Security concerns, whether they are warranted or not, appear to be the biggest factor that is preventing companies from taking the leap of faith. Naturally, companies are always uneasy about storing data away from their premises, and this was what doomed previous Web-based computing efforts pushed by technology giants like IBM, HP and Microsoft in the earlier part of the millennium.
Korea’s shaky security environment, a result of the Microsoft monopoly in computing technology and software, is also a reason for concern. The country’s computer security mettle was tested unfavorably during a massive distributed denial of service (DDoS) attack that crippled over 80,000 computers at homes and offices in July last year.
Sharma claims that the excitement about cloud computing this time around is legitimate, as the number of companies embracing virtual processing in computing has increased dramatically over the past few years.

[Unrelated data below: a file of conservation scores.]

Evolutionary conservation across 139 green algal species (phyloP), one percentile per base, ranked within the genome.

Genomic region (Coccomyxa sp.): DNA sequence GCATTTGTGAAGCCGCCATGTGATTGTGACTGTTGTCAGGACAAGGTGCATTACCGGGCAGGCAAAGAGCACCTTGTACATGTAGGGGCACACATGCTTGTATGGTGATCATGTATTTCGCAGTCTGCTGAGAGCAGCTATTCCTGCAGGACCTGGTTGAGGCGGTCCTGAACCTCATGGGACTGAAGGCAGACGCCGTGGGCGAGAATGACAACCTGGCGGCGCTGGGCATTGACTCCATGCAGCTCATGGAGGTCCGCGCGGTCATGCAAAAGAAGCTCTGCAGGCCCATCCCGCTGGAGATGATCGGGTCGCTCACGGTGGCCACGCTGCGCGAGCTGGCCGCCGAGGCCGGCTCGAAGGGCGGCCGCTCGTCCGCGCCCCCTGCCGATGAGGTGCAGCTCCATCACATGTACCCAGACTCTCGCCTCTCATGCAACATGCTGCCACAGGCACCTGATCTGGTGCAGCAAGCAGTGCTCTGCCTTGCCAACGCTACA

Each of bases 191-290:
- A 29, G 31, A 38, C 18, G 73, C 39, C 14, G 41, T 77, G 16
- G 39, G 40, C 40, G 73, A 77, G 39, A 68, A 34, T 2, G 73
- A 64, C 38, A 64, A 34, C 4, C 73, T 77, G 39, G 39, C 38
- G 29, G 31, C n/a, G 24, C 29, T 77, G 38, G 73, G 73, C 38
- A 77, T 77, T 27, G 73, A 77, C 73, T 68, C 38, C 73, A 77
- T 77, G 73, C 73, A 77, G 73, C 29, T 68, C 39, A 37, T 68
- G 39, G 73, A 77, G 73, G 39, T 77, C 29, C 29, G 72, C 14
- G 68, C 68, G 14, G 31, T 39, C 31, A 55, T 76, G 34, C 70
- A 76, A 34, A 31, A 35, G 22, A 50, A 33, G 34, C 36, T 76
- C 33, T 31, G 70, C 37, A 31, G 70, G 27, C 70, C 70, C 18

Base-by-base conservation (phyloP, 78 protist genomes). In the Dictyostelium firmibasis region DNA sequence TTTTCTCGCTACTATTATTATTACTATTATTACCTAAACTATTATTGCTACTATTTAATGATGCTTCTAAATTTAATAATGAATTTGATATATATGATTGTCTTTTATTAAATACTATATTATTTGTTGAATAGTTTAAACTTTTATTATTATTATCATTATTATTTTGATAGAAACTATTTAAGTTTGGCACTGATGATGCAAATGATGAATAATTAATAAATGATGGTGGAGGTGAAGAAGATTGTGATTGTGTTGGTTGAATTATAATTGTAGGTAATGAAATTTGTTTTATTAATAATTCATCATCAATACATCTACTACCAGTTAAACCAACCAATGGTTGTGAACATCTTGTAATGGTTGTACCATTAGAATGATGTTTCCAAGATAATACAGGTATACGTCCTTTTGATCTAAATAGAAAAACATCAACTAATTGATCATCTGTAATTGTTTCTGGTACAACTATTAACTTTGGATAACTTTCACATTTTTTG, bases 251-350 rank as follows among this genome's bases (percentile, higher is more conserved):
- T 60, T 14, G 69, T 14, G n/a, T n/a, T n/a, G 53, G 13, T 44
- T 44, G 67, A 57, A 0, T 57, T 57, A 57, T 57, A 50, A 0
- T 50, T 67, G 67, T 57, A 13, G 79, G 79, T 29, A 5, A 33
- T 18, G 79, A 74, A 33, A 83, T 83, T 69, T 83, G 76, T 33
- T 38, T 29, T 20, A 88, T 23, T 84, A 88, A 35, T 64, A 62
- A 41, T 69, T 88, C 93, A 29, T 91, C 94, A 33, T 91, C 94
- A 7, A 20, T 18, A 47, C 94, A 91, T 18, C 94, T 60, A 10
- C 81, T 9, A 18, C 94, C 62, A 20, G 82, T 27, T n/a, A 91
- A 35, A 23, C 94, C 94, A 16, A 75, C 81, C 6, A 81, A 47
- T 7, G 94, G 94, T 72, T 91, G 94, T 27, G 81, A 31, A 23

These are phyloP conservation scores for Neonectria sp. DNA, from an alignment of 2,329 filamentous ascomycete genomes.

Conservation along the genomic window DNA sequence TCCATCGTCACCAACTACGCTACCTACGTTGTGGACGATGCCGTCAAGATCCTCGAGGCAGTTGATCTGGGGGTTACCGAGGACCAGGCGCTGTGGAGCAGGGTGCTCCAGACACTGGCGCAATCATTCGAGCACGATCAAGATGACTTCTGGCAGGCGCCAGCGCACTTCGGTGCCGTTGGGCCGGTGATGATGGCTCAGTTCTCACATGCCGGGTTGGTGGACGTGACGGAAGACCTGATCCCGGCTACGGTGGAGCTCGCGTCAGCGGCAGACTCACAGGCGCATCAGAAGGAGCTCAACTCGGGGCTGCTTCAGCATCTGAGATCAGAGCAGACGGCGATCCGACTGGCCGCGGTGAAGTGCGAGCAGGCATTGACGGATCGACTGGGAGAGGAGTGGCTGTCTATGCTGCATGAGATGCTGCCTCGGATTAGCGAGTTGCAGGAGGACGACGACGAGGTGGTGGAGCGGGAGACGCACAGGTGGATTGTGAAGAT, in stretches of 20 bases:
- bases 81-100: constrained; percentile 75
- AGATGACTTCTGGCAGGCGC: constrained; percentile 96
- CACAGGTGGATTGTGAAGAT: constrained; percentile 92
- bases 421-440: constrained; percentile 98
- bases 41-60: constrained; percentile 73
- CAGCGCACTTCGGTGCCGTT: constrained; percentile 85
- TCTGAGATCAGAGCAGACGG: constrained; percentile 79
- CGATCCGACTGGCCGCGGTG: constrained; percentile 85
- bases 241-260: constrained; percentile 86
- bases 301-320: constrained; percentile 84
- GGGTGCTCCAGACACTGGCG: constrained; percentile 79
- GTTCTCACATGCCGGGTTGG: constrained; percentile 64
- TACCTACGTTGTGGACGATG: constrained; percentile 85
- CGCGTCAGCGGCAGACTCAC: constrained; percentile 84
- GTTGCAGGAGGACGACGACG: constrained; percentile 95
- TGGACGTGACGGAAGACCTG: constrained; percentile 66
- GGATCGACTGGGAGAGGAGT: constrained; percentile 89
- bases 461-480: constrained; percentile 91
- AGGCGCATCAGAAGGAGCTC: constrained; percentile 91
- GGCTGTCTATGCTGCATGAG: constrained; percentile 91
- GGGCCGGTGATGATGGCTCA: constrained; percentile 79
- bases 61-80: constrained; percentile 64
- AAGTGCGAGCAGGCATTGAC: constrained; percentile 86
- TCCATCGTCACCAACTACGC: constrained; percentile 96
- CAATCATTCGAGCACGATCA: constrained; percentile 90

``A recent report by the International Data Corporation (IDC) says that the number of virtual servers deployed have now surpassed physical servers for the first time,’’ he said.
``Business in past years have been buying applications and IT needs so that they could deliver on the requirements of an expanding infrastructure, but all they have now is silo after silo that failed to give them the business ability they needed and inhibited the agility they needed to get ahead. Today, about 70 percent of IT budgets are locked in to `keeping the lights on,’ or renewing servers and hiring IT people, and there is hardly any money left for innovation.